US fund KKR, China’s Tencent Holdings and other backers of Voyager Innovations have pledged USD 120 million of fresh capital for the Philippine mobile payment company, which is set to run out of cash by middle of the year.
The new capital will provide a lifeline for Voyager, whose talks with new investors have been hit by delays, and allow it compete with Alibaba-backed Mynt at a time when the coronavirus pandemic is giving a fresh boost to digital financial services.
The financing will be the first since KKR, Tencent, IFC, and IFC Emerging Asia Fund jointly invested USD 215 million in Voyager in 2018, diluting Philippine telecom PLDT‘s stake to below 50%.
“This is also a recognition of the significant role that the Philippine financial technology industry can play in providing meaningful digital solutions to many of the crucial and very-human challenges that the Philippine community faces today,” the five Voyager investors said in a joint statement on Monday.
PLDT and Voyager Chairman Manuel Pangilinan last month said valuation issues were delaying talks with new investors, prompting existing shareholders to prepare for an interim funding.
“We’ve decided [to act] before they run out of cash, which is probably by the middle of the year, by June,” Pangilinan told reporters. “Before they hit the wall, we will provide the interim financing among ourselves.”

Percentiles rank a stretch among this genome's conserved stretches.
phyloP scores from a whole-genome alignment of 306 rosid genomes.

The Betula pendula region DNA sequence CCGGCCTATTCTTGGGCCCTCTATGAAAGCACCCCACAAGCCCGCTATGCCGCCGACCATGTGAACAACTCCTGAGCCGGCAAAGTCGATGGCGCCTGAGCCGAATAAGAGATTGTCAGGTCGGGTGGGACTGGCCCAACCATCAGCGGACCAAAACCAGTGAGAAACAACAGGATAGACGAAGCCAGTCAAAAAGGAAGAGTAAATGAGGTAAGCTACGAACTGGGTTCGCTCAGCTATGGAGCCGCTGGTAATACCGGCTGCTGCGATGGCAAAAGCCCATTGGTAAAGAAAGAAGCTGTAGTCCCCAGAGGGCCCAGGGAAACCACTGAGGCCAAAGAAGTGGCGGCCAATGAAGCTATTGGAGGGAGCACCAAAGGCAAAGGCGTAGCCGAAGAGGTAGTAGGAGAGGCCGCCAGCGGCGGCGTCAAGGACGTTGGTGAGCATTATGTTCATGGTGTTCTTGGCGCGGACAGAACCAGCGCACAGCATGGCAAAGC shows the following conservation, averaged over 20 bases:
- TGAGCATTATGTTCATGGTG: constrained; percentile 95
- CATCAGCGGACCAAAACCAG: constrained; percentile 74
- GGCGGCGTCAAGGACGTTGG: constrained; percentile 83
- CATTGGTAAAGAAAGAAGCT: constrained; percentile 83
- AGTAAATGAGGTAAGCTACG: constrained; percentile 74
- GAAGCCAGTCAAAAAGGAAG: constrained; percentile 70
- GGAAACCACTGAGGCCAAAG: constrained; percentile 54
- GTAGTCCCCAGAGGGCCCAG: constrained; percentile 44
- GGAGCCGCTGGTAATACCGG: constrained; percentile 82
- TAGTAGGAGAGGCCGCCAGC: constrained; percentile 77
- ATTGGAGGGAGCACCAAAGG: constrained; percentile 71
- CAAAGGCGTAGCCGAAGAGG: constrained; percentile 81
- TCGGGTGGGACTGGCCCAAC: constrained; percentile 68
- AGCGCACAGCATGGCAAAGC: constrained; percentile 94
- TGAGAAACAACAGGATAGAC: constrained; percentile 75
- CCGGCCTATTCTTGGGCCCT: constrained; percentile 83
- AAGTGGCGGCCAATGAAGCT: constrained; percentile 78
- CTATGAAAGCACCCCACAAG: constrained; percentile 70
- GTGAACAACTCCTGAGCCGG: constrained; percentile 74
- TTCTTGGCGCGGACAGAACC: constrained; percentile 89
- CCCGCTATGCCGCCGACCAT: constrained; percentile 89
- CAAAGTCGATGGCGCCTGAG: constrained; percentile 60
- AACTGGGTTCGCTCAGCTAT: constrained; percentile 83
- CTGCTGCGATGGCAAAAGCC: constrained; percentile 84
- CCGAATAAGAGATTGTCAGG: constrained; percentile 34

Voyager’s Paymaya mobile payment app competes directly with the GCash of Mynt, which is owned by Alibaba affiliate Ant Financial Services Group, Globe Telecom, and Philippine conglomerate Ayala Corp.
The competition in the market, which is dominated by cash, is poised to intensify after the Philippine central bank governor urged consumers to shift to digital transactions amid the pandemic.
“In light of the coronavirus pandemic, there is an advantage, no matter how small, for transactions to be done digitally than in cash,” Gov. Benjamin Diokno said last month.
GCash meanwhile urged the public “to use digital financial tools to reduce contact with potentially contaminated money.”
This article first appeared on Nikkei Asian Review. It’s republished here as part of 36Kr’s ongoing partnership with Nikkei. 36Kr is KrASIA’s parent company.